426 U.S. 394 | SCOTUS | 1976

426 U.S. 394 (1976)


No. 74-1023.

Supreme Court of United States.

Argued November 11, 1975.
Decided June 14, 1976.

*395 Karl S. Mayer, Deputy Attorney General of California, argued the cause for petitioners. With him on the briefs were Evelle J. Younger, Attorney General, Jack R. Winkler, Chief Assistant Attorney General, Derald E. Granberg, John T. Murphy, Jean M. Bordon, Deputy Attorneys General, and Edward P. O'Brien, Assistant Attorney General.

B. E. Bergesen III argued the cause for respondents. With him on the brief was Sidney M. Wolinsky.

MR. JUSTICE MARSHALL delivered the opinion of the Court.

Petitioners, defendants in a class action, sought issuance of writs of mandamus from the United States Court of Appeals for the Ninth Circuit to compel the District Court to vacate two discovery orders. The Court of Appeals refused to issue the writs. We hold that in the circumstances of this case—and particularly in light of *396 the availability of an alternative, less extreme, path to modification of the challenged discovery orders—issuance of the writ is inappropriate. We therefore affirm.


Seven prisoners in the custody of the Department of Corrections of the State of California filed a class action in the United States District Court for the Northern District of California on behalf of themselves and "on behalf of all adult male felons who now are, as well as all adult male felons who in the future will be, in the custody of the California Department of Corrections, whether confined in an institution operated by the Department or on parole." App. 370.[1] Among the defendants in the action are petitioners in this case: the individual members of the California Adult Authority, the Administrative Officer of the California Adult Authority, and the Director of Corrections of the State of California. Plaintiffs' complaint alleges substantial constitutional violations in the manner in which the California Adult Authority carries out its function of determining the length and conditions of punishment for convicted criminal offenders.

In the course of discovery, plaintiffs submitted requests for the production of a number of documents pursuant to Fed. Rule Civ. Proc. 34. Petitioners' subsequent two petitions for writs of mandamus were concerned with two classes of documents that were part of these requests. The first class, part of a series of requests first made in June 1973, and which will be referred to here as the "Adult Authority files," is generally composed of the personnel files of all members and employees of the Adult Authority, all Adult Authority *397 documents relating to its past, present, or future operation, and all memoranda written by the Chairman of the Adult Authority within the preceding five years.[2] The second class of documents with which we are concerned was first requested by plaintiffs in November 1973, *398 and will be referred to here as the "prisoners' files." Plaintiffs requested the opportunity to examine the files of every twentieth inmate at each California Department of Corrections institution, App. 234; the class of documents, therefore, is composed of the correctional files of a sample of the prisoners in the custody of the California Department of Corrections.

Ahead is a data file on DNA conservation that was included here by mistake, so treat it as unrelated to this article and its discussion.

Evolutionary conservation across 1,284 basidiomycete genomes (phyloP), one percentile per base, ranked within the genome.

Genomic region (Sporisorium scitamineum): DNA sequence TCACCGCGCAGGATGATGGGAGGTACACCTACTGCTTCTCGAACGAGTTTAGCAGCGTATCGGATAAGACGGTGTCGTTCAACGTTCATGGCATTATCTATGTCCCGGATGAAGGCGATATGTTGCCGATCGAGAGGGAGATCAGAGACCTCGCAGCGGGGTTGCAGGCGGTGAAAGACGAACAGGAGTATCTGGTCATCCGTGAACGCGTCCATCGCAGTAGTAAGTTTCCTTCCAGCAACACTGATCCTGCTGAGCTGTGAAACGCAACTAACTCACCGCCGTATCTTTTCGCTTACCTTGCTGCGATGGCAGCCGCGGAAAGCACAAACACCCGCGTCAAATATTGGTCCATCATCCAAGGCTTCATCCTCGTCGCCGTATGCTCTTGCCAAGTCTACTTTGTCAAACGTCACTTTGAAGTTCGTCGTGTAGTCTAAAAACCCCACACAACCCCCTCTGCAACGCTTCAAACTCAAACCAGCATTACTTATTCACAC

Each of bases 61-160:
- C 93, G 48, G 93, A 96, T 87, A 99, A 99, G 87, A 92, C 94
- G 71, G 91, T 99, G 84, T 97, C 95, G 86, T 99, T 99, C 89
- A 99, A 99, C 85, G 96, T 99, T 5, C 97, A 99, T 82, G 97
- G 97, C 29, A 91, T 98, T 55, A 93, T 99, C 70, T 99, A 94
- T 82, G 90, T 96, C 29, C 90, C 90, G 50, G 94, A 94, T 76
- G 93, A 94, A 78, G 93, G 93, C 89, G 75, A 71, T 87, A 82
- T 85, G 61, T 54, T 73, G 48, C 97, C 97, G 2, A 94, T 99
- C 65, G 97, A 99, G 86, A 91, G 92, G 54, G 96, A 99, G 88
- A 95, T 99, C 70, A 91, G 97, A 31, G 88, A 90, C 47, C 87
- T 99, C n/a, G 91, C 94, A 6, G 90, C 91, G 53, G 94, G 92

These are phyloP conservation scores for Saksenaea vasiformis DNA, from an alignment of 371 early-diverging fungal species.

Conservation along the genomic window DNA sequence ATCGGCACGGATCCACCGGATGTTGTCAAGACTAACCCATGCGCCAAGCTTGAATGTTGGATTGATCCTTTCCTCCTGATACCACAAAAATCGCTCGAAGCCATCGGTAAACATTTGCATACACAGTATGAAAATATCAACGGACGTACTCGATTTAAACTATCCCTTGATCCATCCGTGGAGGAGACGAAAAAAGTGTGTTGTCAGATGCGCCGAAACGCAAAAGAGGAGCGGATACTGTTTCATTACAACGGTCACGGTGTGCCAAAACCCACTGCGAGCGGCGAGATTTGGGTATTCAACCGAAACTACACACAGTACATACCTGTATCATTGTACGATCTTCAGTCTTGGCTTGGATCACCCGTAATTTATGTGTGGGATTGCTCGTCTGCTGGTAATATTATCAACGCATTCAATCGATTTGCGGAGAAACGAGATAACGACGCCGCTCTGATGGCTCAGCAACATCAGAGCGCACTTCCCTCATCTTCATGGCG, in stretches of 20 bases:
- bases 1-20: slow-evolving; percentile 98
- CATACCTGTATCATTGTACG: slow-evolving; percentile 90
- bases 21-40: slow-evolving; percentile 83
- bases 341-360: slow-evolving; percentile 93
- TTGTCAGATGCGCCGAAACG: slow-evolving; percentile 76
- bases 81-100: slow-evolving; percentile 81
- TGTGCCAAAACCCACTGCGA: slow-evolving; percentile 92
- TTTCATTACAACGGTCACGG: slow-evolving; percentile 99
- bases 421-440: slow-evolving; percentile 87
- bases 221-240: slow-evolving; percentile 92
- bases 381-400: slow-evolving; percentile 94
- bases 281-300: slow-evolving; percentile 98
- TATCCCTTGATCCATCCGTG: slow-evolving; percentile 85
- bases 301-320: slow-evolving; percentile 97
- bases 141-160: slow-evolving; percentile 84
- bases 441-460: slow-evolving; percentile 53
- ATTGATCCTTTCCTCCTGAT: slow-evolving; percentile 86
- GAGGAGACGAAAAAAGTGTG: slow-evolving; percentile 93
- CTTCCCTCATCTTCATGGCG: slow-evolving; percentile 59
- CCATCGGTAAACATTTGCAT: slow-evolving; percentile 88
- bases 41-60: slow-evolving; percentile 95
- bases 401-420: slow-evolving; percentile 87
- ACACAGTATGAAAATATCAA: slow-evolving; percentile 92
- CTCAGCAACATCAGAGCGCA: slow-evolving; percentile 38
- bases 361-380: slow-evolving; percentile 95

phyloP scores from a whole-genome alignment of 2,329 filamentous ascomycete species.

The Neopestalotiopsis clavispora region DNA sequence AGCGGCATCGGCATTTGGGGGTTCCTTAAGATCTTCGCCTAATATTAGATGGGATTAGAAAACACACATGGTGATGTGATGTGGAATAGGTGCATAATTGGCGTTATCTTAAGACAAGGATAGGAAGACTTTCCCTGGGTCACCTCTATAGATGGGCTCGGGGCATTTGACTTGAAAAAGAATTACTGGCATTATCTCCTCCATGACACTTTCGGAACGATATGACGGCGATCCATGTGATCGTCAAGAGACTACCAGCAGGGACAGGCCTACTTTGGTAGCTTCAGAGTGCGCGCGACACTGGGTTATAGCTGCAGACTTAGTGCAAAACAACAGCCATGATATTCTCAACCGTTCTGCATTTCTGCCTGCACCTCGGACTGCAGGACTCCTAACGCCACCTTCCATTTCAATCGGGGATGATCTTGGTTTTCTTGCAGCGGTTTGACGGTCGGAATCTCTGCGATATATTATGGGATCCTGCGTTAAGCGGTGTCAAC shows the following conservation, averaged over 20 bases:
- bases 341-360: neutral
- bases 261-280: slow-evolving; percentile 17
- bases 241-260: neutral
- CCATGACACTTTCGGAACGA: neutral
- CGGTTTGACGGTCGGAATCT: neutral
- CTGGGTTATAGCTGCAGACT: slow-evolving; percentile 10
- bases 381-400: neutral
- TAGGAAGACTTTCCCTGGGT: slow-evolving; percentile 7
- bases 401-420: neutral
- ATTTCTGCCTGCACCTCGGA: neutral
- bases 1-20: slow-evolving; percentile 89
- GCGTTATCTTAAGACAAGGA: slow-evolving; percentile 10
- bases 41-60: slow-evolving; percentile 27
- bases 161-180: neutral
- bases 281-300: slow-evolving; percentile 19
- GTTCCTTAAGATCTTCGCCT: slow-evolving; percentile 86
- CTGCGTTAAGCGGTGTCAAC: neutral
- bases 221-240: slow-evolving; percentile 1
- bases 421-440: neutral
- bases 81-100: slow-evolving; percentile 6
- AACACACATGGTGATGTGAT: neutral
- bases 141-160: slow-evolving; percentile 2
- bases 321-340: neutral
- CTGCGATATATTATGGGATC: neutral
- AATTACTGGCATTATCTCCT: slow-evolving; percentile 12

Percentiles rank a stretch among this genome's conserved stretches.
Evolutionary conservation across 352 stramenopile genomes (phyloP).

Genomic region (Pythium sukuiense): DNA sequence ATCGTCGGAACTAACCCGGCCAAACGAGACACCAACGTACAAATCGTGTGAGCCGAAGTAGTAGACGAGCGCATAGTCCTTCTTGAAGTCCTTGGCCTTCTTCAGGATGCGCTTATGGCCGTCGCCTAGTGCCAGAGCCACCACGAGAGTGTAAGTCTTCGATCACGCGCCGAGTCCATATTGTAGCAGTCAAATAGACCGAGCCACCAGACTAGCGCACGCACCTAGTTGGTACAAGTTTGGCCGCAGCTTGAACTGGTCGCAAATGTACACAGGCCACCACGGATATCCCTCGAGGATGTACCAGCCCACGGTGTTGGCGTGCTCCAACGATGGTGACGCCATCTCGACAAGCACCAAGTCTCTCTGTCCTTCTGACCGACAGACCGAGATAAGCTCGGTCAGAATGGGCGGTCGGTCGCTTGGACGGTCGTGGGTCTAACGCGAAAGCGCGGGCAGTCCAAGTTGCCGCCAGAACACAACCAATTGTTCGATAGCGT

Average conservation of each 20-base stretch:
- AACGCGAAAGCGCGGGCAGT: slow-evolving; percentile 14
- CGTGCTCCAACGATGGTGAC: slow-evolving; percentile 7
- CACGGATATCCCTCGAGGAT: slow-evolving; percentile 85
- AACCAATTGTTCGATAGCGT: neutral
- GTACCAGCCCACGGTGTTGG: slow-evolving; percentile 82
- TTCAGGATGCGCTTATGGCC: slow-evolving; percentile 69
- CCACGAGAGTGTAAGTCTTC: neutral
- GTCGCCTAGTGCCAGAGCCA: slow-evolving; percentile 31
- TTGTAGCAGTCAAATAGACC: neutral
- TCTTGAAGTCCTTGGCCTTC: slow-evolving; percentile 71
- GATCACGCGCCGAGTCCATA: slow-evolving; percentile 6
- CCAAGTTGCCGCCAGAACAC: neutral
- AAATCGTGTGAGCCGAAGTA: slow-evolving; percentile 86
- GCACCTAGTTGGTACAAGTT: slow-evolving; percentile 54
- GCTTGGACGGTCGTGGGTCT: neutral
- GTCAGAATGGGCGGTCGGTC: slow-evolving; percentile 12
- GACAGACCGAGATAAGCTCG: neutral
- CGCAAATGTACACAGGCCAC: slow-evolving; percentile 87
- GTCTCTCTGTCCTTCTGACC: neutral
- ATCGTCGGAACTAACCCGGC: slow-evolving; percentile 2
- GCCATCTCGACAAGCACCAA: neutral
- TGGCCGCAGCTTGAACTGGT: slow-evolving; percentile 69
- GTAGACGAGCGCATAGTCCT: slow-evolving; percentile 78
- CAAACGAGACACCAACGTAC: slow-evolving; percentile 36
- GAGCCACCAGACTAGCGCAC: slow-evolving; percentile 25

When presented with the request for the Adult Authority files, petitioners objected, claiming that the files were irrelevant, confidential, and privileged, and suggesting that they should not be required to turn over the files to plaintiffs without prior in camera review by the District Court to evaluate the claims of privilege. Plaintiffs moved, pursuant to Fed. Rule Civ. Proc. 37, for an order compelling discovery. App. 76. The District Court referred the matter to a Magistrate for findings and recommendations, and the Magistrate recommended that the District Court order production of the Adult Authority files without undertaking an in camera inspection of the files. The District Court accepted the Magistrate's recommendations and ordered the production of the documents. Seeking to limit distribution of the personnel files of the Adult Authority members and their employees, however, the District Court issued a protective order limiting the number of people associated with the plaintiffs who could examine those documents:

"[N]o personnel file of any member of the Adult Authority, hearing representative or executive officer, nor any copy of any of its contents, shall be shown to any person except counsel of record for the plaintiffs and no more than a total of two investigators designated by such counsel, and then only to the extent necessary to the conduct of this action." Pet. for Cert. xvi.